The built-in web-server, SNMP or Modbus options enable seamless monitoring in virtually any environment. In fact, with no additional computer connection, the embedded web-server chip enables detailed UPS monitoring from anywhere in the world. It offers one of the highest power densities available in this class of UPS at 23 kW per sq. ft., while the integrated isolation transformer and input filter eliminate the need for bulky auxiliary cabinets. Users can access all EPS8000 components from the front of the cabinet with no rear access required, reducing footprint requirements even further by allowing installation in any unused corner.

This configuration also allows users to take advantage of yet another innovation from the company: a monitoring program that enables a worldwide service department to monitor the UPS installation 7×24 and immediately dispatch field engineers if necessary.

The monitoring system gives users access to their UPS systems’ power status via a secure website that is also monitored continuously by MGE staff. Not only does this offer users a real-time view of their critical power from any remote location with web access, it also assures that status is viewed at a diagnostic level by the same people that directly dispatch factory service engineers from 170 service centers worldwide. The service offers flexible options for power monitoring using any available communications connection—Ethernet, phone line or cellular modem.

The service provides the user immediate notification of specified event alarms along with the peace of mind knowing they can access detailed system information from anywhere. At the same time, 24-hour monitoring includes remote diagnostic capabilities that assure the fastest possible repair response by giving field engineers a comprehensive look at systems before they leave the service center. In some cases, the diagnostics provide sufficient information to eliminate the need for a service call entirely. Parameters monitored include system input and output data, connection information, system configuration, event logs and alerts.

But what’s even bigger news from MGE is that the company has introduced a fuel-cell powered online UPS for mission-critical facilities requiring long duration backup power. The Pulsar EX RT features an extended runtime option using fuel cell modules from Ballard Power Systems . Based on MGE’s proven double-conversion online technology, the new rack systems offer power protection optimized for high-density IT applications and servers. The 3,200-VA fuel-cell powered UPS models can provide backup times of four to 24 hours or more, as long as hydrogen fuel is supplied.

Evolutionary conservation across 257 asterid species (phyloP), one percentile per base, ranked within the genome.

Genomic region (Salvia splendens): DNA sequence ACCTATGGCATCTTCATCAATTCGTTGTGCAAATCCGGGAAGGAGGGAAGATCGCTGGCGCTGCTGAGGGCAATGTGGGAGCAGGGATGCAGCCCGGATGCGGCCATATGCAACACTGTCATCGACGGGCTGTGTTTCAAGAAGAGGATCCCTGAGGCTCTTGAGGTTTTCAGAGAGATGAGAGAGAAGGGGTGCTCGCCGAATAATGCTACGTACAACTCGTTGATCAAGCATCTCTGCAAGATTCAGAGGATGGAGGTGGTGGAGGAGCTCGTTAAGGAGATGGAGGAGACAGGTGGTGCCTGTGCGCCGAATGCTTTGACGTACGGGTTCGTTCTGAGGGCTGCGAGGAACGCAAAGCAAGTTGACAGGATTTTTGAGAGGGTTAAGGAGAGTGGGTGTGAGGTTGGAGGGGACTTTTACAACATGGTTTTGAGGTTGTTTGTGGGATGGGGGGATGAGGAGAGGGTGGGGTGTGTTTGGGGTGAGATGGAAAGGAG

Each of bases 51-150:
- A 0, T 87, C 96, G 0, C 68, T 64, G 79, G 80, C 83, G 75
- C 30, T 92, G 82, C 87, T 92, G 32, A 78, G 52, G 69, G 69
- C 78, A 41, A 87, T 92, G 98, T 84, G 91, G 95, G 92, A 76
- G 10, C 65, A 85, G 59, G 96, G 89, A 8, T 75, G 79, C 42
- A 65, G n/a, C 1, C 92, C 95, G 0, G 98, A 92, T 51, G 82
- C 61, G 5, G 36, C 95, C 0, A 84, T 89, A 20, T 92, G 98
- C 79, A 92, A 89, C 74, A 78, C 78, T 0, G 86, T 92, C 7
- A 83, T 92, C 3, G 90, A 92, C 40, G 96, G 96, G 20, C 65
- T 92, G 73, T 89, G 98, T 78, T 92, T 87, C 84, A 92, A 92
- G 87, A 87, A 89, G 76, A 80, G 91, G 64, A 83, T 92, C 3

Hydrogen, which is contained in replaceable cylinders, is piped directly to the fuel cell module. Like a battery, the fuel cell module produces DC voltage that is then bussed to the UPS. Scaleable fuel cell modules are ideally suited to meet the needs of the UPS and telecom markets, where the limitations of batteries including inadequate run times and excess weight and floor space requirements have long presented difficulties for applications requiring backup times in excess of one hour.

“We’re very excited to incorporate Ballard’s innovative Nexa RM Series into our new online Pulsar EX RT which marks our second generation of fuel cell powered UPSs,” stated Jack Pouchet, director of marketing for MGE. “Our first fuel cell powered UPS incorporated line-interactive technology. Our latest solution is one of the most robust double-conversion UPSs on the market today providing true on-line Digital Power Quality for application servers, VoIP and storage networks that require this higher level of power quality. And now with the capability to incorporate fuel cell technology, users have virtually unlimited backup time for mission-critical telecommunications and network applications as well. The damaging affects of extended power outages on business continuity will soon become a thing of the past.” (For an article on interfacing UPS with gensets and a primer on UPS topology, go to www.csemag.com and click on the green Electrical button on the left.)